Publication: The Times
Film has become, increasingly, the medium of choice for the current generation of artists in Scotland, as elsewhere — but it has a longer history than one might suppose. This ambitious project, which runs over five weeks, presents the work of more than sixty artists with over one hundred films in a series of themed groupings. Thus, under the heading of ‘Form in Motion’ in week five (16-22 Nov) it’s possible to see Eduardo Paolozzi’s ‘History of Nothing,’ made in 1963, alongside Steven Cairns’ ‘Until Young People Unite in the War Against Aides’ which was completed earlier this year. The same grouping includes work by Tamara Krikorian, whose black and white ‘Vanitas’, made in 1977, is juxtaposed with Martin Boyce’s ‘This Place is Dreaming,’ shot in 2003.
Similar generational contrasts , as well as those of technique, style and content can also be found in each of the other categories, ‘Sound and Vision’ (week 4), ‘Drama and Suspense’ (week 3) and ‘Places in Time’ (week 2). In the last, Margaret Tait’s ‘Place of Work,’ ‘Painted 8some,’ ‘Colour poems’ and ‘Where I am is Here’ (all of which were made between 1964 and 1976) contrast markedly with the very recent films ‘Midwest’ and ‘University Library’ by Rosalind Nashashibi or ‘Pilgrimage from Scattered Points’ by Luke Fowler.
The first week’s programme (divided between the large screen and video monitors) presented on ‘Portraits in Action’ although, like all of the suggested themes here, the idea of a binding, unifying premise was somewhat stretched. Pernille Spence’s ‘I look up…I look Down’ (which shows skydivers in action) uses the changing relationship between ground and sky as a metaphor for psychological disorientation, as well as presenting a visually fascinating spectacle.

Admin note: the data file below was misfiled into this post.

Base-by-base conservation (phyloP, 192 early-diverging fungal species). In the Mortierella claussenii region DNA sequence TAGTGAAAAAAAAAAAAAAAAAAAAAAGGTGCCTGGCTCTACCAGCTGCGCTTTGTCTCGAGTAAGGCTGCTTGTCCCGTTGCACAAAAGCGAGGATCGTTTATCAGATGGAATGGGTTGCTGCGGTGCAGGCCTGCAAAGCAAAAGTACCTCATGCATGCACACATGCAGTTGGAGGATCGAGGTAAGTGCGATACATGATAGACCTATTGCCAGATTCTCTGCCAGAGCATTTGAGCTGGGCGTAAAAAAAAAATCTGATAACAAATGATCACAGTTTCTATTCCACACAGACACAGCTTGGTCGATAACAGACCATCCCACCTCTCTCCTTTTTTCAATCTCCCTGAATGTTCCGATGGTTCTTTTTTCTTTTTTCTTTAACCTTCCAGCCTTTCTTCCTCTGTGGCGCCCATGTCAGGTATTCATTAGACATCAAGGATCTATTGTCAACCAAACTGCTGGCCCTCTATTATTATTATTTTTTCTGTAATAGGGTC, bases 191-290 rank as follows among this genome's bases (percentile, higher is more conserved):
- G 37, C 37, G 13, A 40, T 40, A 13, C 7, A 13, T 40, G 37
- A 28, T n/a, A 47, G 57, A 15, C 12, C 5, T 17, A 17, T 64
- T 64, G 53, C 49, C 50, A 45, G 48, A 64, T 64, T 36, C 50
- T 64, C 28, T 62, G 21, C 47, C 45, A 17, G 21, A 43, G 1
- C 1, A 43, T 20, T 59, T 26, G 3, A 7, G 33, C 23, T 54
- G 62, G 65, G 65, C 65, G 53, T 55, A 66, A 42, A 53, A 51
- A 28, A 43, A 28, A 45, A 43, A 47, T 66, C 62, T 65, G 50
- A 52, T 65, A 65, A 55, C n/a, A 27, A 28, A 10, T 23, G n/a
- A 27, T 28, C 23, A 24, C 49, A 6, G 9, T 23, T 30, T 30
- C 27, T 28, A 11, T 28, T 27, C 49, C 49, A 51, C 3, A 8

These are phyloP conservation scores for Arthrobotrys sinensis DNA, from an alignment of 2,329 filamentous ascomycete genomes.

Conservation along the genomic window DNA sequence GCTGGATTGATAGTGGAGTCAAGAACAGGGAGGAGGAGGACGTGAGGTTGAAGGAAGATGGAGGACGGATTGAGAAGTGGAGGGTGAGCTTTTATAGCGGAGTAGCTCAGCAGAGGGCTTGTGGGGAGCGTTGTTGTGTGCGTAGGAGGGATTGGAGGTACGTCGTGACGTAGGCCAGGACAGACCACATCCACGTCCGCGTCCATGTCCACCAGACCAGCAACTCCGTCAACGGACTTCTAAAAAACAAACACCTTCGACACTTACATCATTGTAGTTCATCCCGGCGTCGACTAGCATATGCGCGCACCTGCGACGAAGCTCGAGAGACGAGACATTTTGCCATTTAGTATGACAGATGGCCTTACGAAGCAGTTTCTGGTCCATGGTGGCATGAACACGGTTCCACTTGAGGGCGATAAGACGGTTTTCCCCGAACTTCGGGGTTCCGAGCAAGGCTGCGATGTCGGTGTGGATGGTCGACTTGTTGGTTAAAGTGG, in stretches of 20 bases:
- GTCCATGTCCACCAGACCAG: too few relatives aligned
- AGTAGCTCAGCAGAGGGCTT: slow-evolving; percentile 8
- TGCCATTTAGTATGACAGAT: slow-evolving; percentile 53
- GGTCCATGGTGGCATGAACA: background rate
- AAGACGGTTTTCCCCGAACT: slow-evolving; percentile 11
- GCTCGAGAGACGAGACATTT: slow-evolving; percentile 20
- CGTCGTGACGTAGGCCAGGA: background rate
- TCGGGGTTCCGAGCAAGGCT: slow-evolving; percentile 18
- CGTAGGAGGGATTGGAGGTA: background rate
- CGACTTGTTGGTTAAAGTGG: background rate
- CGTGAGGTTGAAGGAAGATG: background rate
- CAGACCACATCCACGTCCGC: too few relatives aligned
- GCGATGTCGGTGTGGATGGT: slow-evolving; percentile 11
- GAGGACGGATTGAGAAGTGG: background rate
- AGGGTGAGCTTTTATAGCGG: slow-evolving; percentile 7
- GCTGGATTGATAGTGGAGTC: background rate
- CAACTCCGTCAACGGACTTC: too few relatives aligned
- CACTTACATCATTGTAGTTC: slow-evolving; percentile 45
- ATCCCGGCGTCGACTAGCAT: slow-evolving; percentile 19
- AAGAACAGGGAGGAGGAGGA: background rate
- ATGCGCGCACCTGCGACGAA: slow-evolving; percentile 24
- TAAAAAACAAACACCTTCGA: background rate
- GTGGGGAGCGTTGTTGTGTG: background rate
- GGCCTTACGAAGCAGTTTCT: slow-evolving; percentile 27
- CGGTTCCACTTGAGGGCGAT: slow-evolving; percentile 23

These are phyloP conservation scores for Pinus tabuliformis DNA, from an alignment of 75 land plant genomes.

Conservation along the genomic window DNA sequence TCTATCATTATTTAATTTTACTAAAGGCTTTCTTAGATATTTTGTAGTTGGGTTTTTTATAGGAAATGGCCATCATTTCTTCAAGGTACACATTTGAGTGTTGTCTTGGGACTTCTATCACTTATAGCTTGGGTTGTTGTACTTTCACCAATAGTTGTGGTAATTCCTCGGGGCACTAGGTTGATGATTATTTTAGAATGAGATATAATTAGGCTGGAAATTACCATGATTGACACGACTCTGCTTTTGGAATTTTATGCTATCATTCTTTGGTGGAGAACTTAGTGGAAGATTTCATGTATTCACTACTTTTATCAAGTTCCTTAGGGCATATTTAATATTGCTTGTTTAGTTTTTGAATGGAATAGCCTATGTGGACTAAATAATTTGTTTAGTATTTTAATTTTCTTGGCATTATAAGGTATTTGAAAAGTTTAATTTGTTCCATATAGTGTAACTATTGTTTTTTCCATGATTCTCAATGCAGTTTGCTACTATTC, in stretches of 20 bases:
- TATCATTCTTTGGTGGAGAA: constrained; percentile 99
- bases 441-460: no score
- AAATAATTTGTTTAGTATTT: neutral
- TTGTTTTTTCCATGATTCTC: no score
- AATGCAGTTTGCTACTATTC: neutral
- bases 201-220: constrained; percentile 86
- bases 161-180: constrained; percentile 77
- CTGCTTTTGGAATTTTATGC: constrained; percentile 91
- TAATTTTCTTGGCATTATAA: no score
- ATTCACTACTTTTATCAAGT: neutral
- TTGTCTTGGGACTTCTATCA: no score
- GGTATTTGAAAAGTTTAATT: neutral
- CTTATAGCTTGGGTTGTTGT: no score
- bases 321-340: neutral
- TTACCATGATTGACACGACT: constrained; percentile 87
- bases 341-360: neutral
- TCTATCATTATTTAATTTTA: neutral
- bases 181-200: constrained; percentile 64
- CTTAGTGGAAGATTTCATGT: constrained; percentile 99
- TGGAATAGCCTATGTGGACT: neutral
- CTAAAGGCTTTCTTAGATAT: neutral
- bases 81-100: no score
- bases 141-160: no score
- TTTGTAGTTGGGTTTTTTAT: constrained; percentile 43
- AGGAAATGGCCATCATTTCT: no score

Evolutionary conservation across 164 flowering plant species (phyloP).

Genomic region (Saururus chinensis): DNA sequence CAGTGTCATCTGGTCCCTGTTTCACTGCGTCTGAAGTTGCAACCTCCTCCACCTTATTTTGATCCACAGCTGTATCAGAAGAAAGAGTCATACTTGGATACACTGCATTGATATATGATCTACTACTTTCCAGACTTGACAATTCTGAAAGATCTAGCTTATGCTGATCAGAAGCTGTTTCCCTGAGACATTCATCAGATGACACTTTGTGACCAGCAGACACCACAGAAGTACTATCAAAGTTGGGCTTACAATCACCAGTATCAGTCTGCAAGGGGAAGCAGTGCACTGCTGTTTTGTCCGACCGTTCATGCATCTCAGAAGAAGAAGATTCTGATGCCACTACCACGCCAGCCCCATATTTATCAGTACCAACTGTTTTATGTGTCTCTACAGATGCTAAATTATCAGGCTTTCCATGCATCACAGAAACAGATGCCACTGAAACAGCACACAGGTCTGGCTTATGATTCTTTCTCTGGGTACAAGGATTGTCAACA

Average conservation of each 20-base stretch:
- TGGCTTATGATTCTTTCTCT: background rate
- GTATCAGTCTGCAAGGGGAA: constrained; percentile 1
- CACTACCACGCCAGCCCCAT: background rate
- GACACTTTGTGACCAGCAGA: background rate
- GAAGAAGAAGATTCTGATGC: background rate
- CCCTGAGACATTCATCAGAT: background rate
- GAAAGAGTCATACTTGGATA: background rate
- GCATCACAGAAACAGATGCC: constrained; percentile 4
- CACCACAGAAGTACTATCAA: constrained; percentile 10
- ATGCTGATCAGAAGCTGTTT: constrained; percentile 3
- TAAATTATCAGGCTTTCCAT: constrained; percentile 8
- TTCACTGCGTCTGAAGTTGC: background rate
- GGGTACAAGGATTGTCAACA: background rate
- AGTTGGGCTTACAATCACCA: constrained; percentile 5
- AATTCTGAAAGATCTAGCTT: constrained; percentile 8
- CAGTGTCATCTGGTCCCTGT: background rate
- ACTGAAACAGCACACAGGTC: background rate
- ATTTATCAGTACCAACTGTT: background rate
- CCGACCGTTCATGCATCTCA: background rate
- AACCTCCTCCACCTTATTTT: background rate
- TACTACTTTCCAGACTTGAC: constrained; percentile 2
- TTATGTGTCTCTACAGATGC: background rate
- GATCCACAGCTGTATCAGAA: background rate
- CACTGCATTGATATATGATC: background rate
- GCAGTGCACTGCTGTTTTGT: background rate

Surrealism’s distorting relationship with the body (as well as its use of photography) is undoubtedly at the root of a number of the works including Smith/Stewart’s orally fixated ‘Gagging’ and ‘Mouth to Mouth’. Together, they present a discomfiting vision of intimacy, horror and sexuality. Similarly, Ashley Nieuwenhuizen’s ‘Goldfish’ and ‘Wearing the Fur’ evoke a primeval horror. In the latter, an anonymous headless body consumes an amorphous animal-like entity, while in the first the artist presents an image of goldfish swimming in a human mouth; both human and fish appear to suffocate while the viewer struggles to rationalise the precise nature of their own repulsion.
Although easy to miss, located high in the vestibule cupola, Torsten Lauschmann’s site specific work takes as its starting point the idea of a kaleidoscope, and all the innocence such a image evokes. Although it does not presage the content of many of these, often challenging, films it does nevertheless indicate the level of talent and innovation which Scotland’s artist filmmakers have to offer.
* Correction: In a review of Kate Downie’s exhibition ‘The Coast Road Diaries’ (‘The Times’ p. 34, October 20) the reviewer erroneously referred to “the late Frances Walker”. Frances Walker (b. 1930) continues to live and work in Aberdeen.